Attending a prestigous school for the performing arts in New York, Dawn Cutler finally has a chance to realize her dreams. Her family members - all of whom are either distant or spiteful - no longer have the chance to bring her down, as her natural talent flourishes, and she grows more confident and comfortable in her life training to be a singer. Then seductive and debonair Michael Sutton builds her up only to destroy her, leaving her once again a pawn in her Grandmother's machinations.
I had a lot of issues with this book. Although I have had my heart broken - and badly - when I was a little younger and in a relationship where I was blind to the other person's flaws (and to mine!) and I can sympathize with Dawn, I found it difficult to believe that she so readily believed Michael Sutton's lies. He was one of the slimiest, greasiest characters I've ever read about, and with every false promise he made to Dawn, I wasn't sure what I wanted to do more - shake her, or slap him. Starved for love, she never questioned his intentions, and I wished, as I turned the pages, that somehow the story I remembered would turn out differently. But Michael's abandonment of Dawn hurt just as much this time, perhaps because (for some crazy reason) I actually adore her.
Watching Dawn flounder as Grandmother Cutler once again steps in to arrange the solution she has deemed best, my heart hurt for Dawn. Her family, we find out later, knows of her situation, and does nothing to help her. Dawn is sent to stay with her great-aunts, one of whom is simple, the other who is a religious fanatic, and cruel. Dawn definitely pays for her misplaced faith under great aunt Emily, who works her to the bone and endlessly lectures her about what a sinner she is. When Dawn finally gets to leave, I practically clapped.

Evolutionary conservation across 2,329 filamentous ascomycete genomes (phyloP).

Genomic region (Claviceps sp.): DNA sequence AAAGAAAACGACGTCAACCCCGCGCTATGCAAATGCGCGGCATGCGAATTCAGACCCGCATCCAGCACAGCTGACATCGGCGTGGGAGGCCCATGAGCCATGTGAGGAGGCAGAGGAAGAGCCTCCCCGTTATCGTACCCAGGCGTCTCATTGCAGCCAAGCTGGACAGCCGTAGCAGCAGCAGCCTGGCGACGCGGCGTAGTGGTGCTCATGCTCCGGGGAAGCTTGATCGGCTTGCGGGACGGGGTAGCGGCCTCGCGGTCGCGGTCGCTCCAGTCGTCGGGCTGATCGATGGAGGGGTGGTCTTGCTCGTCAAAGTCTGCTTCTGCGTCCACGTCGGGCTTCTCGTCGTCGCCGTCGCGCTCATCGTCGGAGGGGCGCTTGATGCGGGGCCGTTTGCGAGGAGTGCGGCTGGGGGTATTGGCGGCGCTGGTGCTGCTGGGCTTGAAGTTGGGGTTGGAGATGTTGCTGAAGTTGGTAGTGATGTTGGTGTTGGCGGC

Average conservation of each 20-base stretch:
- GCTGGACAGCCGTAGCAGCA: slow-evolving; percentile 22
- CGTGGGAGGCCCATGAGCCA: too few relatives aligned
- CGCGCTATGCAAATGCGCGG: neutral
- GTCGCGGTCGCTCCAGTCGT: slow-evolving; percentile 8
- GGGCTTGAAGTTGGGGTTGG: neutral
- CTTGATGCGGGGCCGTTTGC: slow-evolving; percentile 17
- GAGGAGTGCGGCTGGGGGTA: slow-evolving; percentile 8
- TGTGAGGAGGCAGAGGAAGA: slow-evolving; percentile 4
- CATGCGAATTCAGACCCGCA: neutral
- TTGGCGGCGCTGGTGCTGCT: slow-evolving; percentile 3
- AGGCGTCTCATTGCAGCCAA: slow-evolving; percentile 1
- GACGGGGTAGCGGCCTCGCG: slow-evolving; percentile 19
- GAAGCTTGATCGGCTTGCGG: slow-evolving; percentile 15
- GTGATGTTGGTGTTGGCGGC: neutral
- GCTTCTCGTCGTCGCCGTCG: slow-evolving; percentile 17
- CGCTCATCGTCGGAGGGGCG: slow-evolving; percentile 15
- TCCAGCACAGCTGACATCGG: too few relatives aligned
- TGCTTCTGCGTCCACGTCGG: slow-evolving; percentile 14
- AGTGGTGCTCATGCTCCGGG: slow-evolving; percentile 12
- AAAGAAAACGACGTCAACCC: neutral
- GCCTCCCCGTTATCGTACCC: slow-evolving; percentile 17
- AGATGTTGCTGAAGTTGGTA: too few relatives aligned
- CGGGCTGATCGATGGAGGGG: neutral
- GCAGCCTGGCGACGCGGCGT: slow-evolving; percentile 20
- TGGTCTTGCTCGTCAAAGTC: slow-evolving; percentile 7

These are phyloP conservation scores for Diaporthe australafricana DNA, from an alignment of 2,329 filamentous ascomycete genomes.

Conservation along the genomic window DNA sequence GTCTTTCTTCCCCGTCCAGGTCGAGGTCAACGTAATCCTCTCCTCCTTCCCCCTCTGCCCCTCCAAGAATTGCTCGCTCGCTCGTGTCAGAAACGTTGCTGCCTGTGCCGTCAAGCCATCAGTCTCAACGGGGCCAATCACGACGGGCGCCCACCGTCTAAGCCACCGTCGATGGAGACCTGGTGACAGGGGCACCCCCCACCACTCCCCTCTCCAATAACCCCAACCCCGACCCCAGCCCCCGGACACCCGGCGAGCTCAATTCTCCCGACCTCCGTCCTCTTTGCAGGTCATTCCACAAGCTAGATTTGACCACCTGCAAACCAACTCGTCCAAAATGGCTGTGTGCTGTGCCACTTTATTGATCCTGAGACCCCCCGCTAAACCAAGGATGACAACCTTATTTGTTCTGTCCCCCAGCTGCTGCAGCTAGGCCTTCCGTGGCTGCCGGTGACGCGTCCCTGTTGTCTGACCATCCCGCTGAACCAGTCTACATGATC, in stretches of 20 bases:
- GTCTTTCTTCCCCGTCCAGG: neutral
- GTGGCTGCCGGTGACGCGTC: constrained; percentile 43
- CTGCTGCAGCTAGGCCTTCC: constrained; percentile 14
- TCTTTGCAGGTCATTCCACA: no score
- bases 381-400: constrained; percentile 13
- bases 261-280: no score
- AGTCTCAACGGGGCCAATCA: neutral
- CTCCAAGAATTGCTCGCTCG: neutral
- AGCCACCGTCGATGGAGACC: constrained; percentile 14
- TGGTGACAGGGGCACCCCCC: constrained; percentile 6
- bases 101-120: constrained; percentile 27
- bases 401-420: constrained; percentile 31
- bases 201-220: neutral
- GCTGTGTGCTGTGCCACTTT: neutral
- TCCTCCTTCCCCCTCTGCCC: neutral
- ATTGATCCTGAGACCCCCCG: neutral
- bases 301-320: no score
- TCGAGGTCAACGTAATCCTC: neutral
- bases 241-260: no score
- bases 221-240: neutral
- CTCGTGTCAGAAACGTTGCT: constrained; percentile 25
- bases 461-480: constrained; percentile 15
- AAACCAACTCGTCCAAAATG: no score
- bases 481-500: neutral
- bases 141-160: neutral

I'm a little torn on this book. I loved some parts. I loved that despite everything she puts him through, Jimmy is still there for Dawn. She makes some HUGE mistakes, and he never wavers in his love for and his devotion to her. Some would call that blind, but I always saw him as choosing to rise above it all and move on from the past and the bad decisions. I didn't like that Dawn, at times, tended to depend on Jimmy too much, and I feel like she took for granted that he would always be there for her. She had to grow up a lot in this book, and when I get to my re-read of the next book, I hope to see that she realizes how amazing Jimmy is to love her like he does.
I was not fond of the twist at the end of the book. I thought it was a little too easy, and while it explained a lot from the current and previous book, I guess I will always wish Andrew Neiderman (writing as V.C. Andrews) had taken a different route. But overall this book was emotional and enjoyable, though somewhat bittersweet, as Dawn's rags-to-riches story takes on several new levels, and new turns in the road. The book ends on an extremely hopeful note though, with Dawn and Jimmy - quite literally - headed toward their future, together.